Body Cameras Debut In SEQ

Inspector Jeffrey Schiff, the commanding officer for the 105th Precinct, announced that Mayor Bill de Blasio’s body camera program for the NYPD has made its debut in Southeast Queens and that officers working the 4 p.m. to midnight shift will be equipped with the devices.

The precinct is one of 20 commands across the five boroughs that has adopted the program, which is eventually intended to be utilized citywide. It is being rolled out slowly due to the technical constraints involved in storing the massive amount of video and audio data collected by the cameras.

Schiff praised the program—which will eventually record an officer’s entire day and is intended to create greater accountability between the police and the residents they serve—and said that it would give residents a better appreciation for the work done by the precinct’s officers.

We agree with the inspector. Some critics of the program have argued that body cameras would prevent officers from doing their jobs. But we believe it will do just the opposite. The cameras will hold officers accountable and could provide of evidence of possible mistreatment of those who are being stopped or arrested by police.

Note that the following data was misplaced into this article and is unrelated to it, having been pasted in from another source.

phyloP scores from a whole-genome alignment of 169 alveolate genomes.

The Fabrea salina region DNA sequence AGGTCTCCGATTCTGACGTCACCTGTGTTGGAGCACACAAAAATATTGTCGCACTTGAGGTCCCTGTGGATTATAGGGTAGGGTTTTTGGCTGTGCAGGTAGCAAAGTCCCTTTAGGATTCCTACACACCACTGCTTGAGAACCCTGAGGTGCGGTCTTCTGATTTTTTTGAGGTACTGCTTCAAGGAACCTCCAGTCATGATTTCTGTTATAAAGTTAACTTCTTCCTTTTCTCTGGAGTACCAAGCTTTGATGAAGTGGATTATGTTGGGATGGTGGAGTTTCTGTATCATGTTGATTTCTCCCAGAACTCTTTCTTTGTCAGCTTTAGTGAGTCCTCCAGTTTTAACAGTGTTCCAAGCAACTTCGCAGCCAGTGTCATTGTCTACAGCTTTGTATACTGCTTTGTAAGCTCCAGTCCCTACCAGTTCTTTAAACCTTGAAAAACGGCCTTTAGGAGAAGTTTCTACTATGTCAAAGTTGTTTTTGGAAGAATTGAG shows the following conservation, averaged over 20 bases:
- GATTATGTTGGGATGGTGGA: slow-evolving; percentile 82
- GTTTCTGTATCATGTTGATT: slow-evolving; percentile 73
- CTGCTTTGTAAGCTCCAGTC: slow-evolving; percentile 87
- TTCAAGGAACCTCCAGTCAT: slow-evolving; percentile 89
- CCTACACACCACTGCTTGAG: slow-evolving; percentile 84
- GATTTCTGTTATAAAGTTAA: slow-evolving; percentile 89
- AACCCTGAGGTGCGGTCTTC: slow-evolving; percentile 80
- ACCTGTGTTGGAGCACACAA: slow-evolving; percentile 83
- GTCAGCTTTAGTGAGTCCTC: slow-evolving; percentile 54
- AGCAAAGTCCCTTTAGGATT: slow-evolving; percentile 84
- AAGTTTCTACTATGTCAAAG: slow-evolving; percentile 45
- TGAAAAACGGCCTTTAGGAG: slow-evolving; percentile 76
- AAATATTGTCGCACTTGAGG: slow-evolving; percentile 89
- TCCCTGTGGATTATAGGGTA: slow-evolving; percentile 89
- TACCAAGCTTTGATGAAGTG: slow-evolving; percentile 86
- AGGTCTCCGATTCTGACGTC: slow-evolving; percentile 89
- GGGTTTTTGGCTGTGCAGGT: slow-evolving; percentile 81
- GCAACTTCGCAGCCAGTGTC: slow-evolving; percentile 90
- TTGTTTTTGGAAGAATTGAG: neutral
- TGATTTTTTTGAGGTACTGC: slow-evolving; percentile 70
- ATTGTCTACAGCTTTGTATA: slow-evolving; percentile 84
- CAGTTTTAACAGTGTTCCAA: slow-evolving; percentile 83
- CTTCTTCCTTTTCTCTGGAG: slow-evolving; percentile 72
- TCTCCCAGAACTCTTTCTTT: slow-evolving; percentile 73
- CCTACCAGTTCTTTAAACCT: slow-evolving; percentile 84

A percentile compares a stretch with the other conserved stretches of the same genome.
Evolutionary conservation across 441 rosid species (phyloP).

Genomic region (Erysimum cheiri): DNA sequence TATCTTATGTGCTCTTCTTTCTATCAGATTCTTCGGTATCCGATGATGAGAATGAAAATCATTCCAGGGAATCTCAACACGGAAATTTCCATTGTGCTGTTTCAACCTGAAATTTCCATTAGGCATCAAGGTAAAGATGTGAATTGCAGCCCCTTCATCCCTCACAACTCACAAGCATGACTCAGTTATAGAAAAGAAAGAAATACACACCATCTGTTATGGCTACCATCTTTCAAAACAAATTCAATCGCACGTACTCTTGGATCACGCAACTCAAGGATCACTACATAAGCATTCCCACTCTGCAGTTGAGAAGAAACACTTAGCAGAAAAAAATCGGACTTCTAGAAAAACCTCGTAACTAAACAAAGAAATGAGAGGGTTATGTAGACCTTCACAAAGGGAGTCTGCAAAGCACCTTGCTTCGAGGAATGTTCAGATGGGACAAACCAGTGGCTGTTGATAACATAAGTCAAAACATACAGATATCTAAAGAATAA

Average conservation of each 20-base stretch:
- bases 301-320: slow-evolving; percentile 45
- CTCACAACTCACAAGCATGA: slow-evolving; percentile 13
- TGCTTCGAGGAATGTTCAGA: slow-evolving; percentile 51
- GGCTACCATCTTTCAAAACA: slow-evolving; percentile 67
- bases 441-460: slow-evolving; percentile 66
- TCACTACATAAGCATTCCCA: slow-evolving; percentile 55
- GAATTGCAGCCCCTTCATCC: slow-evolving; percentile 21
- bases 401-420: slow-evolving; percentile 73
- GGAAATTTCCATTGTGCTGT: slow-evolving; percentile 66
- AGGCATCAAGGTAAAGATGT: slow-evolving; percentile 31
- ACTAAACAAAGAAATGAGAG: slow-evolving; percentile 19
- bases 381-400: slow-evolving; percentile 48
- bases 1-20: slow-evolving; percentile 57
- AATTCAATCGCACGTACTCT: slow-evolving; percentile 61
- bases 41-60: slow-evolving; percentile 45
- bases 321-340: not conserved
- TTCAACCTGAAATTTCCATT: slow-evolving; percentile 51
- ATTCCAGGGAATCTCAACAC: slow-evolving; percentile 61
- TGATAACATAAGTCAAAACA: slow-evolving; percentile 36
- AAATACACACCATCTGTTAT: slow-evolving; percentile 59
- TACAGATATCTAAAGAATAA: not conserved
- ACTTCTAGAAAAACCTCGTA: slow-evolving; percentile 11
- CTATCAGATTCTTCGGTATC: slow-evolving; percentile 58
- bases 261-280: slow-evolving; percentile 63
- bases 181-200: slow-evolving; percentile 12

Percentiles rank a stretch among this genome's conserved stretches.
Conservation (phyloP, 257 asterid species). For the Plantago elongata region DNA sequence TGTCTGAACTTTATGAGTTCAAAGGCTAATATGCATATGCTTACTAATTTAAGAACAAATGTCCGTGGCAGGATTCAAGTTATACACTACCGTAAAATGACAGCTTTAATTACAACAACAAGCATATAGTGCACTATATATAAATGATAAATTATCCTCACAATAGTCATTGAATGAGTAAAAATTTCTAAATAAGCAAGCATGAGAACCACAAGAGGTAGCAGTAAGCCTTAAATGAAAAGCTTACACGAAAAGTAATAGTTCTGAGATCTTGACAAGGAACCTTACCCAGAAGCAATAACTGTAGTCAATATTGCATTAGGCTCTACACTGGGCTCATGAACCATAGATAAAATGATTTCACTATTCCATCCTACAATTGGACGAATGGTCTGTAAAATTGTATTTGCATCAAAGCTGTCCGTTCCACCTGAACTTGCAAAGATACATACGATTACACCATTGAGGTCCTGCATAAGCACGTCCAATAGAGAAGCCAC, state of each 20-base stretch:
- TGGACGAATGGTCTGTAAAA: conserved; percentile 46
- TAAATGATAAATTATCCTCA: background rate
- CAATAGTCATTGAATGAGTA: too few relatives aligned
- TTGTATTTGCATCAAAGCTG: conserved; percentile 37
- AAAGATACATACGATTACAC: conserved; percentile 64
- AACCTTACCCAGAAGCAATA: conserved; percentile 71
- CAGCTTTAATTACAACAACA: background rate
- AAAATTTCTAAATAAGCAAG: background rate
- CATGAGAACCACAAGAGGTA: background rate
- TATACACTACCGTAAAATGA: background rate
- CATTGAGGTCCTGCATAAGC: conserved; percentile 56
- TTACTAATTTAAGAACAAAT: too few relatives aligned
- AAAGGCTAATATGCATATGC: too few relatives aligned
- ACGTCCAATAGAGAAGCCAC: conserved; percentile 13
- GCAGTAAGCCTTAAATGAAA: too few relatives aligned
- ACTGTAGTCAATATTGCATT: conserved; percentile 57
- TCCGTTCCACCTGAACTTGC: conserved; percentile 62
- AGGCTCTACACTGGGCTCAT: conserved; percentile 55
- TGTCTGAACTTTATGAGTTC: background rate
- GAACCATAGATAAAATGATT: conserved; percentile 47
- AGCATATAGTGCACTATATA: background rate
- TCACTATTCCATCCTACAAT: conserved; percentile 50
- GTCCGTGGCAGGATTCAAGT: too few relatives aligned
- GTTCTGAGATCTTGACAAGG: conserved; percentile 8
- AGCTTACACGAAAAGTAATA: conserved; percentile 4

At the same time, the cameras will be good for police officers because it will provide evidence to enable them to dispute false claims made regarding their behavior and, as Schiff pointed out, the devices will help the public to understand the difficulty of their jobs.

In other words, any officer who is carrying out his duties as the job requires will have no reason to be concerned about wearing a camera. We see this as a win-win situation for both the public and the officers who protect the city’s residents.

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